I just got home from helping some very good friends pack up their house in preparation to move to Missoula, Montana. When I showed up at about six this evening, it did not look like the home of a family preparing to move. There was still no truck, even though the U-Haul had been reserved for several weeks, and they had run out of boxes earlier, so there were piles of random things scattered all throughout the house. (It was with a sigh of relief, then, that I surreptitiously began checking kitchen cabinets and drawers to find them all empty.)
Finally, the truck arrived, along with a half-sister, her husband, and two teenage sons, intended to be the workhorses for the evening. I was a bit alarmed when one of the boys asked for "some kind of painkiller, like an ibuprofen or a Lortab" because of a torn rotator cuff, but things went just fine. The half-sister ordered us all around like a general marshaling her troops, but it soon became clear that what was really needed was a second truck of approximately the same size as the first.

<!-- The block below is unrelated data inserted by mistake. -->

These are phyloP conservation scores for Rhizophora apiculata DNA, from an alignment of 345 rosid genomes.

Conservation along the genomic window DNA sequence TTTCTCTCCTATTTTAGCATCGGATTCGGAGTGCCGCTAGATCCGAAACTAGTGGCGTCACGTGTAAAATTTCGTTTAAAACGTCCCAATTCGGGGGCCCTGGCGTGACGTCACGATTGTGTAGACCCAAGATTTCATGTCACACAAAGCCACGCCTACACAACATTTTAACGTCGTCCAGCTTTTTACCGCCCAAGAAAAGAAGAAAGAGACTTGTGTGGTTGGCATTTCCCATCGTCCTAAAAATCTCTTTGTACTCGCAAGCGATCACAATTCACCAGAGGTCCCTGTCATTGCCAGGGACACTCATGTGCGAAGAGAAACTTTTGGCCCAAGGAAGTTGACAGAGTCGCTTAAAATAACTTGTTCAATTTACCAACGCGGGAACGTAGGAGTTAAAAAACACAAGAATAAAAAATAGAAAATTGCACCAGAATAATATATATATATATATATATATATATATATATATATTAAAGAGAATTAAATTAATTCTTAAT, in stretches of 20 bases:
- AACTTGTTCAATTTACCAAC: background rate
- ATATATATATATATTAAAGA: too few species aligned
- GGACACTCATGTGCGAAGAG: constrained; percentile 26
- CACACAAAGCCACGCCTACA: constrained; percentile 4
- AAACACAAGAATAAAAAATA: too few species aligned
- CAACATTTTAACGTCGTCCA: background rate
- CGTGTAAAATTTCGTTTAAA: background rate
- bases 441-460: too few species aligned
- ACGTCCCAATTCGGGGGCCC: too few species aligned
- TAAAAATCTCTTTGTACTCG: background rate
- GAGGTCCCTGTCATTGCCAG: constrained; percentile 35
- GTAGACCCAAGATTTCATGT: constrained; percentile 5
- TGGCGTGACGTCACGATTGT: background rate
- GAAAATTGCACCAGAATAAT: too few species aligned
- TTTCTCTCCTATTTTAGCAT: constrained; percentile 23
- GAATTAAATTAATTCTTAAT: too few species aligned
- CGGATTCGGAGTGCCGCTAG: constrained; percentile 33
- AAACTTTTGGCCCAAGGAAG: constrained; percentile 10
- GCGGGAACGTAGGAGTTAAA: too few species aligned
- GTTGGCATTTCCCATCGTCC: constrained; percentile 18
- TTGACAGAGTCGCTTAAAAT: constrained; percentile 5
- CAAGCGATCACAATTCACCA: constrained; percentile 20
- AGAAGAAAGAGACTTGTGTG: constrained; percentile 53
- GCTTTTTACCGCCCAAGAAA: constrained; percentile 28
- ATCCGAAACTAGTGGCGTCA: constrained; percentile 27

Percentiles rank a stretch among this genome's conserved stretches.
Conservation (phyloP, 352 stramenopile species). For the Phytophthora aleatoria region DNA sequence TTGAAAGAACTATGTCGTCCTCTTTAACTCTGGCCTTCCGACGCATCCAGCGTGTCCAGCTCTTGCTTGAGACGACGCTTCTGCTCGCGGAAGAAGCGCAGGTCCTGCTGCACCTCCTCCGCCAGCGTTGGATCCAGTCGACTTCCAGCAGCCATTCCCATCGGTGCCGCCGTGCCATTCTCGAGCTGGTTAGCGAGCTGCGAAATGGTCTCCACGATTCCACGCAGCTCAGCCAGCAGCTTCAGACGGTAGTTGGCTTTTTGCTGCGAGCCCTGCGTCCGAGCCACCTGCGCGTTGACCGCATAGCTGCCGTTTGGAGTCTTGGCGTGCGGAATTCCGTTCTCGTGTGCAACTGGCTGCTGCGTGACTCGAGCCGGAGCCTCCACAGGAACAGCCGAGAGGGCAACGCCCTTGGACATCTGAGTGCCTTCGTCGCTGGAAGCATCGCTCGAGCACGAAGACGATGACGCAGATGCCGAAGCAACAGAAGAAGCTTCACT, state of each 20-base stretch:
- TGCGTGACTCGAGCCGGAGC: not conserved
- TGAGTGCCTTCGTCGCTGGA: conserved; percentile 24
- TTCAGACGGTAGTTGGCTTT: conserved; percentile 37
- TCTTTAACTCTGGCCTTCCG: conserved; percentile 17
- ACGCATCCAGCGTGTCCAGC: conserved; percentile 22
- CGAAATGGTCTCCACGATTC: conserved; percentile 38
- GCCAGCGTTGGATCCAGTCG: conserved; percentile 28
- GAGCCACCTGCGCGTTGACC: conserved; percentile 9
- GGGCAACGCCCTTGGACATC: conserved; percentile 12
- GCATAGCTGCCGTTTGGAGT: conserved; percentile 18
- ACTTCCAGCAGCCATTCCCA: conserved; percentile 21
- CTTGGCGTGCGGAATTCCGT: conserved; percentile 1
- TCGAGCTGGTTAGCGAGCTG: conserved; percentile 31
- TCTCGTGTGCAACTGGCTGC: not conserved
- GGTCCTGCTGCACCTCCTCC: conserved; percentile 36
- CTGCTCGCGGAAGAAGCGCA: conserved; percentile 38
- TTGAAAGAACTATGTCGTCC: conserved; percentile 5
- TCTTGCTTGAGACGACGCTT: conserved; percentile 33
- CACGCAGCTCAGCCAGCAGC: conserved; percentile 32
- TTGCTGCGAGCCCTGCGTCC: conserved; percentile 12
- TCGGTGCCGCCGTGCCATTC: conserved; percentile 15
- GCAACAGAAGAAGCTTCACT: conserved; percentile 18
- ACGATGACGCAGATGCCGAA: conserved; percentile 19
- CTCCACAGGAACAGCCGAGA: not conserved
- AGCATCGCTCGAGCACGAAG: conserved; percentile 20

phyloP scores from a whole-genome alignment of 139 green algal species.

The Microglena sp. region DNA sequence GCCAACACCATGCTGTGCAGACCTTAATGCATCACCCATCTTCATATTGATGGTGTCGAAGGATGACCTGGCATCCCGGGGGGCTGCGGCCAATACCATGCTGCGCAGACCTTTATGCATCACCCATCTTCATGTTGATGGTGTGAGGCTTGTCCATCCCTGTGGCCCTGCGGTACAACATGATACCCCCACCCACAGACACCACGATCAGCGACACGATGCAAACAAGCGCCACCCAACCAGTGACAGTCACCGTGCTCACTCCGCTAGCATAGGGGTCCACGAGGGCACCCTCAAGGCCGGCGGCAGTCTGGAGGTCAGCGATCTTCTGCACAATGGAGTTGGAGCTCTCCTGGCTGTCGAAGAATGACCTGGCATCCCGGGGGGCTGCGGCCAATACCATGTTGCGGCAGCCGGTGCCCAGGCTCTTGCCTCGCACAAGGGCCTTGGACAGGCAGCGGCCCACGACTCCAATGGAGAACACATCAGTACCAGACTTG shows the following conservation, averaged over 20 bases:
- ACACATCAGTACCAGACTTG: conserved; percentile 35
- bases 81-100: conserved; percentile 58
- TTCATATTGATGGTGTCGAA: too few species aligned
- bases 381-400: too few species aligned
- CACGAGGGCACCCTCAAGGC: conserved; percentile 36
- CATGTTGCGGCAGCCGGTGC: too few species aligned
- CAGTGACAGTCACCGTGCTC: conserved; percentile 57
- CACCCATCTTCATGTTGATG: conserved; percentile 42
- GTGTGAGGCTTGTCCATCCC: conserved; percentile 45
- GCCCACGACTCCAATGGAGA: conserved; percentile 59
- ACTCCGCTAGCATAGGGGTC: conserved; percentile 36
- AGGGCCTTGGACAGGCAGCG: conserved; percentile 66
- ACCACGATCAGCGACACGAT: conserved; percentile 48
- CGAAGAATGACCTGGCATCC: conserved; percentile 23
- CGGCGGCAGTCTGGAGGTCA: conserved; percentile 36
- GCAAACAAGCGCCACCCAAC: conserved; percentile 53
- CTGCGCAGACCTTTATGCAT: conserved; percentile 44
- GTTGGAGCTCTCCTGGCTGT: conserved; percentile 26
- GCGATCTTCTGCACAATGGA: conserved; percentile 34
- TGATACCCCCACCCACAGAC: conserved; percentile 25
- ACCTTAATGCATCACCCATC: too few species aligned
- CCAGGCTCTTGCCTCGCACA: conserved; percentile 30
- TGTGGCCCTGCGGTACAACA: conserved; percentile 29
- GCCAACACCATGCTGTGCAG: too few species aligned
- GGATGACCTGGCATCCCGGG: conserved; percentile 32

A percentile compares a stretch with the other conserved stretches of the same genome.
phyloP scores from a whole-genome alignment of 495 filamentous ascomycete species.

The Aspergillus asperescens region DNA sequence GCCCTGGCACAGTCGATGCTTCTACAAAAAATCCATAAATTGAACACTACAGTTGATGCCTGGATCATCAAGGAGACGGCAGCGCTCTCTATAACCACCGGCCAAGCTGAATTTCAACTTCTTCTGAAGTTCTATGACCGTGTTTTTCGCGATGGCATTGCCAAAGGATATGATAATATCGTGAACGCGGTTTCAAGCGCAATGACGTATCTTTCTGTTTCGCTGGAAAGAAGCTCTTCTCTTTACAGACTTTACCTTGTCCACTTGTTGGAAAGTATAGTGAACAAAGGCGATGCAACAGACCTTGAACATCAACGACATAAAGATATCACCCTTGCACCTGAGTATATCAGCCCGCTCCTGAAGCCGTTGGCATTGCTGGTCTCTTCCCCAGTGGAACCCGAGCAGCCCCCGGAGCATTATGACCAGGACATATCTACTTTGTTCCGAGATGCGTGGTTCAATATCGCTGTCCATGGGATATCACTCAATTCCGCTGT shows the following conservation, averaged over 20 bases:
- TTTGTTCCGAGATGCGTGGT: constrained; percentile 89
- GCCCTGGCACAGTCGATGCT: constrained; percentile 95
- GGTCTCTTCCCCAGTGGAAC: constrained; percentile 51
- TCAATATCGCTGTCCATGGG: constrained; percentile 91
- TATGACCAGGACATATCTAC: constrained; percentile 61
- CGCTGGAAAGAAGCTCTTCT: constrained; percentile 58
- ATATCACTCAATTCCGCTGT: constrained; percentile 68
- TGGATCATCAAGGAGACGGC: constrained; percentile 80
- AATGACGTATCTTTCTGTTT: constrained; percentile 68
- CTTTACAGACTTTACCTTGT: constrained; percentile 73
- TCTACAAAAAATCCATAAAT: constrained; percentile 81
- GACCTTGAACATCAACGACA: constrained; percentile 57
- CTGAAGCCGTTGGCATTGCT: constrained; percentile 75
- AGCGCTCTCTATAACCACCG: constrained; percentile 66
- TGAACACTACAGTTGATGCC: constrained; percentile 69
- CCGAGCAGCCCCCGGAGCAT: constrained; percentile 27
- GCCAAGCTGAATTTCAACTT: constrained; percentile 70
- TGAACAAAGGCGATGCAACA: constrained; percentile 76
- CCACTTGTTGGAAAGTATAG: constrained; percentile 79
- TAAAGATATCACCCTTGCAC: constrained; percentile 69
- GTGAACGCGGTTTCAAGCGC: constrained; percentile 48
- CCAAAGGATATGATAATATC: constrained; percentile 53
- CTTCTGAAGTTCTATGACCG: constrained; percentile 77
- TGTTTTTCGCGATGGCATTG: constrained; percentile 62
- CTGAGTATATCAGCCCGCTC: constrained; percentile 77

Not being of a manly stature, strength, or gender, I was relegated to the more domestic role of throwing whatever miscellaneous items still sat on counters, shelves, dressers, and other flat surfaces into the nearest empty boxes. Even without my heavy lifting skills, the truck was loaded in about two hours. Unfortunately, there were still piles and piles of stuff--what will amount to an entire garage stacked full, when the last of it finally gets that far--just lying around everywhere.
I stayed for an additional three hours after the departure of the truck-loading team, and I can only guess that there were at least two more hours required to get everything into the garage in preparation for the carpet guys and the painters. Now I'm sore, cranky, and tired, and I no longer have any immediate desire to move ever again. Except as we moved through each of the rooms clearing them out, I couldn't help but imagine what my belongings would look like in the empty spaces, what color I would paint the walls, and how many day laborers I would hire from the gas station parking lot down the street to help me move in.
Because you sure as hell won't catch me moving my own furniture any time soon.